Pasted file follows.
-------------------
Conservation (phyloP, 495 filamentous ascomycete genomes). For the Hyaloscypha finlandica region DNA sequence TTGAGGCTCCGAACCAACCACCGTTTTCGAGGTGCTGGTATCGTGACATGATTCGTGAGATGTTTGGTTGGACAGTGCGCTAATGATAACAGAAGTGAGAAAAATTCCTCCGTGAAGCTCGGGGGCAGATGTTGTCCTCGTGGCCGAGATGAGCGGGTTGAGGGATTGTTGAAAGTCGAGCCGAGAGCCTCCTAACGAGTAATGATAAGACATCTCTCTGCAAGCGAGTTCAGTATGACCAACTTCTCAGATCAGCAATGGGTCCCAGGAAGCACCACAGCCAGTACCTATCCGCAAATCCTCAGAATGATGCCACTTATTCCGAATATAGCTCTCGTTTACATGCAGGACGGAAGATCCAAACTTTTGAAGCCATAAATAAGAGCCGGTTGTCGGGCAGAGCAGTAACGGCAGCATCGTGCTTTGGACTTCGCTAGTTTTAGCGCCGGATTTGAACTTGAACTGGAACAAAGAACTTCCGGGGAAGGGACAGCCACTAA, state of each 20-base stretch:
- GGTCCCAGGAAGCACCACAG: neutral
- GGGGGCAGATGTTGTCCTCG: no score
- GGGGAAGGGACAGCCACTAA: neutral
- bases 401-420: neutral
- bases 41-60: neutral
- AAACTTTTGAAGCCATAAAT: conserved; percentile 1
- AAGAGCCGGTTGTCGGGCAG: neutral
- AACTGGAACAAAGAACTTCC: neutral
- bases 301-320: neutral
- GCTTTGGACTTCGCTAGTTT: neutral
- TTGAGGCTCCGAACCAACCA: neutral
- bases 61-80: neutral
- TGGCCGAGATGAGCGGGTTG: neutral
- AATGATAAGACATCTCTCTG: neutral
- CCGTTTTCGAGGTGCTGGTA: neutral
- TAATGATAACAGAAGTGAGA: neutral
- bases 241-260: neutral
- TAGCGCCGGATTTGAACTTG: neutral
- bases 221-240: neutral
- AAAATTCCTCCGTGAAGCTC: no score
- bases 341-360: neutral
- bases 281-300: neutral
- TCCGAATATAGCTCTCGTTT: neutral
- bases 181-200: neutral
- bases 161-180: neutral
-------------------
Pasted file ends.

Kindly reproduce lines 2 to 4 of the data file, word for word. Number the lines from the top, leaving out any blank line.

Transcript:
- GGTCCCAGGAAGCACCACAG: neutral
- GGGGGCAGATGTTGTCCTCG: no score
- GGGGAAGGGACAGCCACTAA: neutral